It took al-Assad almost ten days to comment on the chemical attack and the American military response. On 13 April 2017, he spoke to the news agency AFP in Damascus, saying that the ‘alleged’ chemical attack on Idlib was a “100 per cent fabrication” used to justify an American strike on Syria. He reiterated that the Syrian government had handed over its stockpile of chemical weapons in 2013, in accordance with the Russian-American agreement. He emphasized that Damascus would only accept an “impartial investigation” into the incident. “Our impression is that the West, mainly the United States, is hand-in-glove with the terrorists. They fabricated the whole story in order to have a pretext for the attack,” he said.

The United Nations Security Council (UNSC) heard several strong statements when it met to discuss the attack. Nikki Haley, the United States ambassador to the United Nations, signalled on 12 April 2017 that the Trump administration wanted to work with Russia to put an end to the war in Syria. This was followed by a draft resolution sponsored mainly by the governments of the US, France and Britain and intended to strengthen the ability of international investigators, who were already authorized by the UNSC, to look more closely at the details of the flight logs and the names of the commanders in charge of air operations on 4 April 2017, the day of the attack. The draft resolution won only ten votes. Russia used its veto power for the eighth time on a Syria resolution at the UNSC and China abstained.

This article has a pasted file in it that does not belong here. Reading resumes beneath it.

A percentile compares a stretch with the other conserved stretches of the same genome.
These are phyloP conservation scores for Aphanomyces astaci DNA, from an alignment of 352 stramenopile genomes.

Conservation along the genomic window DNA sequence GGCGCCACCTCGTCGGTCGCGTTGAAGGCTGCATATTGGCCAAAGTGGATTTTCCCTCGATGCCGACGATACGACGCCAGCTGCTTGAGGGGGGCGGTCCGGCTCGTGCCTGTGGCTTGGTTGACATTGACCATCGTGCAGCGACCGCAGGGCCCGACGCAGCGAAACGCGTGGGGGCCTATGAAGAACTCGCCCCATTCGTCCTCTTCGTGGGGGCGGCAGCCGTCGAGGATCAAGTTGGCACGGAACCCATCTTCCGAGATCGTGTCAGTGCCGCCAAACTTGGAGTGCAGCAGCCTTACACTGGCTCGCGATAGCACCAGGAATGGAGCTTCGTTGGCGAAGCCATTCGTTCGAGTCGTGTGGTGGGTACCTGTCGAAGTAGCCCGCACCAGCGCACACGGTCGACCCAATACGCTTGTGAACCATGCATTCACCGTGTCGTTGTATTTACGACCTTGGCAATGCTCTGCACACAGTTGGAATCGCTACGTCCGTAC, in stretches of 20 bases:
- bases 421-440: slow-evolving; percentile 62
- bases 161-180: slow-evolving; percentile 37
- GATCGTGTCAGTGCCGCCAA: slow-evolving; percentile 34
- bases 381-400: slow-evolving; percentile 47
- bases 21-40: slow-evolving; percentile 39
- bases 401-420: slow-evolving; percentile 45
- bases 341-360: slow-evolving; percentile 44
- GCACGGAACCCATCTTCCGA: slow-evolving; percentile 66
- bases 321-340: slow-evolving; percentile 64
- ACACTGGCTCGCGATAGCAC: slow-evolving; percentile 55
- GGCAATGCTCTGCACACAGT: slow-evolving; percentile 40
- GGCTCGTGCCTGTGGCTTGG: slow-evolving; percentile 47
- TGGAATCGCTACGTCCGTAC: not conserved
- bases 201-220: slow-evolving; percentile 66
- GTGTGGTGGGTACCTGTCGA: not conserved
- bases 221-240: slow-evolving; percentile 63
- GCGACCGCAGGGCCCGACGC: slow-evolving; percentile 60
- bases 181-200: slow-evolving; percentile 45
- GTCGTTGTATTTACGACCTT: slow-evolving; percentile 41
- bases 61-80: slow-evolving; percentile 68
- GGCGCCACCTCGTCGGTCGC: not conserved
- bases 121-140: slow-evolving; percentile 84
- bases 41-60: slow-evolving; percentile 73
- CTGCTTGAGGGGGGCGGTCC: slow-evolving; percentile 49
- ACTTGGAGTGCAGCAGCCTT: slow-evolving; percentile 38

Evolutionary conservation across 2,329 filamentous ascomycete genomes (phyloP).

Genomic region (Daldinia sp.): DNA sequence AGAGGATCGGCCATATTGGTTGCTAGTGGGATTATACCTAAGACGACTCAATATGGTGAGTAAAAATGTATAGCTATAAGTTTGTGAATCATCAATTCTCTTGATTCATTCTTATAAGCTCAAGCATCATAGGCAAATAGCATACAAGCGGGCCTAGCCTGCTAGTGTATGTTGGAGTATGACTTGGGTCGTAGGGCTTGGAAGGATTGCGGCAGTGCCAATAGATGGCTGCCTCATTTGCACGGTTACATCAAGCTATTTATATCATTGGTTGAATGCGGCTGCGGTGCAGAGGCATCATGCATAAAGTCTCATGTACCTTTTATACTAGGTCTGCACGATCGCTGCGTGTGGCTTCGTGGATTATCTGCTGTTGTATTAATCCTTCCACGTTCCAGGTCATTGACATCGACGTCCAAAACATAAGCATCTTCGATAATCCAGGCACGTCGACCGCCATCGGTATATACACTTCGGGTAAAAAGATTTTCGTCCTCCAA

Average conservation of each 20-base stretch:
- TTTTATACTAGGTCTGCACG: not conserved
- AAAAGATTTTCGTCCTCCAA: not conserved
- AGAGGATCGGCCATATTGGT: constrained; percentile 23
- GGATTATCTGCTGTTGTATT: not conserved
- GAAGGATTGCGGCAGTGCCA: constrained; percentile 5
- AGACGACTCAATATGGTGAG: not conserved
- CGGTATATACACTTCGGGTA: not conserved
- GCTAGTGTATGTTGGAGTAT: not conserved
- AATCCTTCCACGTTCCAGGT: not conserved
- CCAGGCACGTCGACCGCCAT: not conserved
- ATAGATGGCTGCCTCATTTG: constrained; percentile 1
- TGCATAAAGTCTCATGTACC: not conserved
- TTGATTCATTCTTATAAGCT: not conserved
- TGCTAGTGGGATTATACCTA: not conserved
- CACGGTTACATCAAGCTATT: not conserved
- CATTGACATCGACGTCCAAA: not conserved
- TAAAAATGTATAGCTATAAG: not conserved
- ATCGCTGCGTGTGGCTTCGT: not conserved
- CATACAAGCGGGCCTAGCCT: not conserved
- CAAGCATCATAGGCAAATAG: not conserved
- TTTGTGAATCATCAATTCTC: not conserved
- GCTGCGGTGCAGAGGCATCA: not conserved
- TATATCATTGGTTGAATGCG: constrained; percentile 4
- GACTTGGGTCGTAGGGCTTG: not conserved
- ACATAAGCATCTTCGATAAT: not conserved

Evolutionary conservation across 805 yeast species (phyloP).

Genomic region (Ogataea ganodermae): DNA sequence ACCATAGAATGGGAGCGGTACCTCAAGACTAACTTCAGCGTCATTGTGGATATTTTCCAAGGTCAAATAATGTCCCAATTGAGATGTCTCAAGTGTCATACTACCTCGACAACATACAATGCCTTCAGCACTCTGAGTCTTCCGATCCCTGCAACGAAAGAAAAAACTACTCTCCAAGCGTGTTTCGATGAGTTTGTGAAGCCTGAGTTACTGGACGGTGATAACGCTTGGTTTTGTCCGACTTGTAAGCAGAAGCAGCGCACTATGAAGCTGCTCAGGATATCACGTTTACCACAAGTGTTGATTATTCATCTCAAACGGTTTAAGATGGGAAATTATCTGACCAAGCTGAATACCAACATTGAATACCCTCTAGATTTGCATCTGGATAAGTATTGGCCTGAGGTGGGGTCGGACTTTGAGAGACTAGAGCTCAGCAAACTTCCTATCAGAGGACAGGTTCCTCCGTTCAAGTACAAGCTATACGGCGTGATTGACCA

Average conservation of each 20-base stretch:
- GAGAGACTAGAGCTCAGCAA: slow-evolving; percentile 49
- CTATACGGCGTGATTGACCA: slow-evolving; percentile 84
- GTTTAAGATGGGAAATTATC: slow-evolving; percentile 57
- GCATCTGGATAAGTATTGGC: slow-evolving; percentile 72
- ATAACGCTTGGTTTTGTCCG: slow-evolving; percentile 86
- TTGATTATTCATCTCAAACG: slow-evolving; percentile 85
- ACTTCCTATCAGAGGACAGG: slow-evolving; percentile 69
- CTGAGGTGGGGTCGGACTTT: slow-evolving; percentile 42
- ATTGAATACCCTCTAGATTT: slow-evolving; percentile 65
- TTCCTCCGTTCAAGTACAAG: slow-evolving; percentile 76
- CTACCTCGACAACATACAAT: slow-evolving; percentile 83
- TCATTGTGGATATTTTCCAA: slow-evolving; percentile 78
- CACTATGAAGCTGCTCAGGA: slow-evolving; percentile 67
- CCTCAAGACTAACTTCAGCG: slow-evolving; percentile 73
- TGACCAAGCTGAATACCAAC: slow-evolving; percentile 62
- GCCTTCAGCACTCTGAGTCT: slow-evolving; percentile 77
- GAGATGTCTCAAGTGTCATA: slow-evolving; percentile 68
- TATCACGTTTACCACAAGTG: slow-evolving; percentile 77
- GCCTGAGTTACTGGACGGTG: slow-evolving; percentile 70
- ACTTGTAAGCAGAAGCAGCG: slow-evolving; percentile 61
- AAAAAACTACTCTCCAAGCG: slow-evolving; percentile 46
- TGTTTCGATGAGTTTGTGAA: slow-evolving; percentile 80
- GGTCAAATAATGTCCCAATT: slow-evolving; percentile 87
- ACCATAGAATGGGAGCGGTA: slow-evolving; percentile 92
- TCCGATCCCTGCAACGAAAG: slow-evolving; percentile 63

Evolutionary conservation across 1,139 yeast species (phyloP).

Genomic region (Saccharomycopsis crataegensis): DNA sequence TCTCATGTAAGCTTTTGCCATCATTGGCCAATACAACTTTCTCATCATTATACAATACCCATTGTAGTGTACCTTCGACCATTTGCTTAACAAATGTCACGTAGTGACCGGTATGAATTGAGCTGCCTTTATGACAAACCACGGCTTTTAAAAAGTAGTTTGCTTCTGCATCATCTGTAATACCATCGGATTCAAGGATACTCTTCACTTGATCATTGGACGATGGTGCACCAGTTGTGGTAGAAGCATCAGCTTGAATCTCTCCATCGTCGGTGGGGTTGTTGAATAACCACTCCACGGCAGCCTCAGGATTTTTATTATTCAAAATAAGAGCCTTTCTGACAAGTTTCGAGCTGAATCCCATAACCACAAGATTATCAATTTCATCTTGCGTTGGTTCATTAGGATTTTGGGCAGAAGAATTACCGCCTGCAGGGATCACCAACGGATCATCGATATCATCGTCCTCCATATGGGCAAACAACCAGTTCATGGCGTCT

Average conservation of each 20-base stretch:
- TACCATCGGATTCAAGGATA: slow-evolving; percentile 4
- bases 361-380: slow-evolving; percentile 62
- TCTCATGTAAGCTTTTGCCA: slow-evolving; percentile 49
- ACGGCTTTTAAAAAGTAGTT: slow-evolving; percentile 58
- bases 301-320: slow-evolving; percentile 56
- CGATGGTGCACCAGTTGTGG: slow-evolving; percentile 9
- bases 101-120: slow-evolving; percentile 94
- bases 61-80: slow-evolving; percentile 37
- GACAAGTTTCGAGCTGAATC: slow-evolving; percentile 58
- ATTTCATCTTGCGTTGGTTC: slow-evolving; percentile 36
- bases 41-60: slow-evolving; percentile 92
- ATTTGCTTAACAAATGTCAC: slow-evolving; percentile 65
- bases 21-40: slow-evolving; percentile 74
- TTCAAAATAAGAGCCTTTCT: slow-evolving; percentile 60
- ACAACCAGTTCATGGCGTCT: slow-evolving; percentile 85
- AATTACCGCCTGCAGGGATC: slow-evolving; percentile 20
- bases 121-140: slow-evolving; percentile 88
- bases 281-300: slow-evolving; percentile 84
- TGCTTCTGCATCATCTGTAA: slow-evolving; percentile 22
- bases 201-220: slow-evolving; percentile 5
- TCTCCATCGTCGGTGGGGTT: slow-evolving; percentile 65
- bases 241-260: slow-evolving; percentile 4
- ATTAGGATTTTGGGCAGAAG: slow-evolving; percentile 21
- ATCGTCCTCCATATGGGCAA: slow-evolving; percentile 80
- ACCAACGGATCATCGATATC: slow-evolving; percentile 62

On 19 April 2017, the Organization for the Prevention of Chemical Weapons (OPCW) said that two OPCW-designated laboratories had analyzed bio-medical samples collected from three victims during their post-mortems and from seven survivors, and the results indicated that the victims were exposed to sarin gas or a sarin-like substance. “While further details of the laboratory analyses will follow, the analytical results already obtained are incontrovertible,” said OPCW head Ahmet Üzümcü.

Moreover, a source who preferred to remain anonymous, told CNN that the Pentagon had intercepted Syrian regime communications in which military sources discussed preparations for the attack. He emphasized that the US had no prior knowledge of the attack, but that officials had found the communications during a review of the intelligence gathered that day.

On 26 April 2017, a declassified French intelligence report said that the method of the attack bore ‘the signature of the regime’ and pointed to Syrian responsibility. According to the intelligence, the sarin used in the bombing came from al-Assad’s stockpiles. Samples from the scene contained chemical compounds that were a hallmark of al-Assad’s sarin manufacturing process and matched samples collected from the site of a 2013 attack on the town of Saraqeb, which was also linked to the regime, the report said. It concluded that the sarin was delivered using aerial munitions, adding weight to the international consensus that the regime was responsible for the massacre, not rebel forces, who do not possess an air force.

“We know, from a certain source, that the process of fabrication of the samples taken is typical of the method developed in Syrian laboratories,” French Foreign Minister Jean-Marc Ayrault told reporters after presenting the findings to the French cabinet. “This method is the signature of the regime and it is what enables us to establish the responsibility of the attack. We know because we kept samples from previous attacks that we were able to use for comparison.”

The conclusions of the French report further undermined the contradictory allegations by Moscow and Damascus, which ranged from claiming the attack never happened to blaming a government air strike on a warehouse where rebels had allegedly stockpiled sarin.